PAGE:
Department for Work and Pensions (DWP) managers “victimised” a disabled member of staff after she claimed that she had faced workplace discrimination, an employment tribunal has ruled.
It is just the latest case to raise concerns that DWP is institutionally disablist, both in its treatment of disabled benefit claimants and of its own staff.
Last November, DWP admitted failing to keep track of how many complaints of disability discrimination were made by its own staff, while in February Civil Service figures revealed that the proportion of DWP staff who said they had been victims of disability discrimination at work in the previous 12 months had risen by about 50 per cent in just four years.
The new tribunal decision adds further weight to the Justice for Jodey Whiting petition, which calls on MPs to recognise that DWP is “institutionally disablist and not fit for purpose”.
The victimisation happened after the woman, referred to as JL, had submitted a claim internally that DWP had breached the Equality Act by failing to make a reasonable adjustment by providing her with access to a psychologist at work, following job-related anxiety and stress.
She subsequently used freedom of information laws to obtain a statement that had been prepared by two of her managers – and was not intended to be shared with her – who had discussed her case.
In the statement, the managers said they believed her actions were “vexations [vexatious]”, because of an earlier successful claim she had made under the Civil Service “injury benefit” system two years earlier, which again had been linked to DWP’s failure to meet its duties to her under the Equality Act.
Her managers also claimed that they appeared to be victims of “a widening [trade union] strategy” that saw “absence recorded as work-related stress” and eventually leading to the member of staff “seeking gardening leave” until the process was resolved.
But one of the managers told the tribunal that he accepted JL “had done nothing wrong and there was no basis for labelling her behaviour as vexatious”.
Employment judge Alexander Green said the managers’ statement was “inaccurate and disparaging” and the claim of vexatious behaviour was “a very serious allegation without any evidential basis”.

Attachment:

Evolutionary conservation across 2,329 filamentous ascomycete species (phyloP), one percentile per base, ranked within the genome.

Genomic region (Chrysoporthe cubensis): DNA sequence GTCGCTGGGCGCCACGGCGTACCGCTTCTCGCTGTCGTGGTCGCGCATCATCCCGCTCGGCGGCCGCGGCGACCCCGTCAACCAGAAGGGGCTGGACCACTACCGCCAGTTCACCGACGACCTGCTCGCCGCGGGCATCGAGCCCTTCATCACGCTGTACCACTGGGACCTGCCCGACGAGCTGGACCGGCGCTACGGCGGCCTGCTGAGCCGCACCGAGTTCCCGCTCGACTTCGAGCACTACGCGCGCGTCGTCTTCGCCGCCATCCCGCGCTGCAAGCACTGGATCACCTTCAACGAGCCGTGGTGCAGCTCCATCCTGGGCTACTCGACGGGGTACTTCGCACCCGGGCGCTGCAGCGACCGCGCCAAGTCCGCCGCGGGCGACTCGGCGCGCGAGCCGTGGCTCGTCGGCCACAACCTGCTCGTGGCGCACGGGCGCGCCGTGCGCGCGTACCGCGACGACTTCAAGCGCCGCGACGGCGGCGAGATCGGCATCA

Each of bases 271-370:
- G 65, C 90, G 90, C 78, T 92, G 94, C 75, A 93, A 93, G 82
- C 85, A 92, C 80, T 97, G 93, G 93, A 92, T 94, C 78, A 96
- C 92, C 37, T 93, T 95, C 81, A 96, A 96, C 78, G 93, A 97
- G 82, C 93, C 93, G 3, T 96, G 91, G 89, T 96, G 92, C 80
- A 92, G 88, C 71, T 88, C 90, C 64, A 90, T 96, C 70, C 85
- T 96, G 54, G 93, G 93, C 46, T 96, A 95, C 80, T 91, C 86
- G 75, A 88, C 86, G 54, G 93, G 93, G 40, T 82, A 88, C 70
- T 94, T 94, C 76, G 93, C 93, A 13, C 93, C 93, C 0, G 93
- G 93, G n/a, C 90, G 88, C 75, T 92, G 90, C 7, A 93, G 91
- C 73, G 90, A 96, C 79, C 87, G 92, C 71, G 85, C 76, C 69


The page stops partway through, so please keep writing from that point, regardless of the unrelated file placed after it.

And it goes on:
Judge Green said JL was instead “exercising her right to submit an injury benefit claim and it should also not be forgotten that she had succeeded with a previous claim in 2015 where she proved loss based on a work-related stress claim” and so was not “simply acting to annoy” DWP.
The judge also pointed out that JL had been “justifiably upset” because DWP had lost some of the sensitive medical documents she had submitted as part of her claim.
And he said there was “absolutely no basis” for the suggestion that her claim was part of a wider trade union strategy to encourage “un-meritorious claims”.
Judge Green said the management statement “misrepresents” JL, who was “being targeted for asserting her rights”, and he concluded that DWP had victimised JL under the Equality Act.
JL, who has long-standing depression and anxiety, has been working at a DWP pensions centre for 16 years, and had been a representative of the PCS union for more than 13 years, until she stood down in 2017.
The tribunal heard JL had not taken any further sick leave since returning to work in January 2018 and was now branch secretary of the PCS union.
The tribunal rejected her claims of disability discrimination and a failure to make reasonable adjustments under the Equality Act because she was not able to prove that she was a disabled person under the act by showing her mental health condition had had a substantial impact on her day-to-day activities.
But Judge Green said JL was clearly “very upset by the way she was treated”, and he added: “The management statement caused her great offence and she felt victimised and violated by [DWP’s] behaviour.
“When she gave her evidence about how she felt, she frequently broke down in tears… Her upset was genuine, heartfelt and palpable.”
JL was awarded £3,000 in damages for injury to feelings, and a further £212.60 in interest.
A DWP spokesperson said this week: “We are absolutely committed to ensuring all colleagues, including those with disabilities or health conditions, get the support they need to thrive.
“As a Disability Confident employer we demonstrate best practice in recruiting, retaining and developing disabled staff – including making workplace adjustments and providing a dedicated team to deliver this.
“We have in place robust processes for colleagues to follow in relation to diversity and inclusion and, while the number of staff reporting discrimination is very small, we treat any case extremely seriously.”
News provided by John Pring at www.disabilitynewsservice.com